Trump sought options to attack Iran to stop nuclear power

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US President Donald Trump has reportedly asked his advisers last week about the options he could have to attack Iran’s nuclear sites.

“A range of senior advisers dissuaded the president from moving ahead with a military strike,” The New York Times reported Monday as the president was still refusing to accept the outcome of the 2020 presidential election.

Vice president Mike Pence, Secretary of State Mike Pompeo, and others reportedly told the outgoing president that such action could spiral out of control.

White House officials have not yet responded to the report.

Iran has time and again maintained that its nuclear program is peaceful.

Trump has unilaterally withdrawn Washington from the internationally back nuclear deal with Tehran and reimposed sanctions.

The Islamic Republic has asserted that it stands ready to defend its interests in the face of any US aggression.

The Times report further read: “A strike on Iran may not play well to his base, which is largely opposed to a deeper American conflict in the Middle East, but it could poison relations with Tehran so that it would be much harder for President-elect Joseph R. Biden Jr. to revive the 2015 Iran nuclear accord, as he has promised to do.”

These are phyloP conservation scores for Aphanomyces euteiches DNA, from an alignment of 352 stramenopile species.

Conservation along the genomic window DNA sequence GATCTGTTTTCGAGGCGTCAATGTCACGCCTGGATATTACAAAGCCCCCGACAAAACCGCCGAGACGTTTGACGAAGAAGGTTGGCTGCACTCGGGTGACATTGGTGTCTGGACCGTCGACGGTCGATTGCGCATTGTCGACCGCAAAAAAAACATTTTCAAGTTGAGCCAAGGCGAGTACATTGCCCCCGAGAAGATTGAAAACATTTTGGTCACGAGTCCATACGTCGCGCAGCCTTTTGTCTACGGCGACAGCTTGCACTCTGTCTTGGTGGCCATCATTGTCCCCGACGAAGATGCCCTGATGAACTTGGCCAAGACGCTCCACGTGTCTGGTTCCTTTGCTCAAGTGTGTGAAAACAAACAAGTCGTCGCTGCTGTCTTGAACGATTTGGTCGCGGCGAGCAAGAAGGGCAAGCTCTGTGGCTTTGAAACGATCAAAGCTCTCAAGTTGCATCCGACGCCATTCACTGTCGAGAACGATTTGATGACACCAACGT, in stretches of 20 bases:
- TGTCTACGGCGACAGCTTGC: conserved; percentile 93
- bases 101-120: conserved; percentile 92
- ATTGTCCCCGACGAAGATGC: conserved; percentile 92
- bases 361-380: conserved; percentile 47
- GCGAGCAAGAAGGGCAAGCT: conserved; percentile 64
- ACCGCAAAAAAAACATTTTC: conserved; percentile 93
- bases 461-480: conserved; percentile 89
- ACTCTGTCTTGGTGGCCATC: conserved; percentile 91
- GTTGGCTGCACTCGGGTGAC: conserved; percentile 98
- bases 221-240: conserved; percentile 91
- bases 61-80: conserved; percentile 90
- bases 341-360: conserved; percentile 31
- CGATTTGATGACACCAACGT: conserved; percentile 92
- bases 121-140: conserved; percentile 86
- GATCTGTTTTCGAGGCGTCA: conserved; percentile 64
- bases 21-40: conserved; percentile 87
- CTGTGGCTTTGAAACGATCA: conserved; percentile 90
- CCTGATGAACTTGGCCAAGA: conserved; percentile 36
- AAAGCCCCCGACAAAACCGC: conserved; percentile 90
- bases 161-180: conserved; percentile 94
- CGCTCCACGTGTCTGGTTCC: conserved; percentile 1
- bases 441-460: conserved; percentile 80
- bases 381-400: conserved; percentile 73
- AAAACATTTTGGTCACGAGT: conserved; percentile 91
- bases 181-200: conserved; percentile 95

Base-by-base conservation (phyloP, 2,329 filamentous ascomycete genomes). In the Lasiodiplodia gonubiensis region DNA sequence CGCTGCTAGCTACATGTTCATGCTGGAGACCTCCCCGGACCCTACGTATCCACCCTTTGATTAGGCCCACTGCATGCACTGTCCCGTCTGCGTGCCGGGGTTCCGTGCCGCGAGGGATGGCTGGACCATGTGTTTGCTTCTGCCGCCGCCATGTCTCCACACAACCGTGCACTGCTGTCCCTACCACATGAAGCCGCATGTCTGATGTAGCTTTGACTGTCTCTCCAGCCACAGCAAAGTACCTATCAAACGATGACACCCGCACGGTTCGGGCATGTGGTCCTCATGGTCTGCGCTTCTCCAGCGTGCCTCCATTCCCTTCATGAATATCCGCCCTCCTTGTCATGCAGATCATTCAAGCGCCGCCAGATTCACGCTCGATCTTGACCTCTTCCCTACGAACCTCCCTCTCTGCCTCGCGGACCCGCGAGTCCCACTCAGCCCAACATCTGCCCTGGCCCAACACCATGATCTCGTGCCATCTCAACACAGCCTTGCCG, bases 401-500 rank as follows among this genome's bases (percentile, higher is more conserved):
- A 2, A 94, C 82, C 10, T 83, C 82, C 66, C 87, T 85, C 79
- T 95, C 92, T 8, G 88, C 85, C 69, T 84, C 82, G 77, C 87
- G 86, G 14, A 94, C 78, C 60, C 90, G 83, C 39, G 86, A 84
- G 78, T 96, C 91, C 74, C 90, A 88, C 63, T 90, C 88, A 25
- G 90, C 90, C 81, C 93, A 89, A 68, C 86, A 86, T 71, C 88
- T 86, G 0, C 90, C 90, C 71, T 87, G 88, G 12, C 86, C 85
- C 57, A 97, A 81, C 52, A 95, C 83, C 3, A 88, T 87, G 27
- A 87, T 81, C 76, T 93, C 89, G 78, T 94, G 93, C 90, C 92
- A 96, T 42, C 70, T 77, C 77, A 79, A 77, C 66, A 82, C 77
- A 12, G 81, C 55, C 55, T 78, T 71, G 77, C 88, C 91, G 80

US President-elect Joe Biden, who will take office on 20 January, has said he will consider rejoining the nuclear deal so long as Iran returns to full compliance and commits to further negotiations.

Last Wednesday, the International Atomic Energy Agency (IAEA) published a report saying that Iran’s stockpile of low-enriched uranium had reached 2,442.9kg (5,385.6lb) far above the 202.8kg limit set under the nuclear deal and theoretically enough to produce two nuclear weapons.

Low-enriched uranium which typically has a 3-5 per cent concentration of uranium-235, the most suitable isotope for nuclear fission can be used to produce fuel for power plants. Weapons-grade uranium is 90 per cent enriched or more.

The IAEA also said Iran had finished moving the first cascade of advanced centrifuges, which are used to enrich uranium, from an above-ground plant at its Natanz enrichment facility to an underground plant. The nuclear deal says the underground plant cannot be used for advanced centrifuges.

The US and Iran came close to war this January after Trump ordered a drone strike in Iraq that killed top Iranian commander Qasem Soleimani, saying the Revolutionary Guards general was responsible for the deaths of hundreds of American troops.

Iran responded by firing ballistic missiles at Iraqi military bases housing US forces. No Americans were killed, but more than 100 were diagnosed with traumatic brain injuries.

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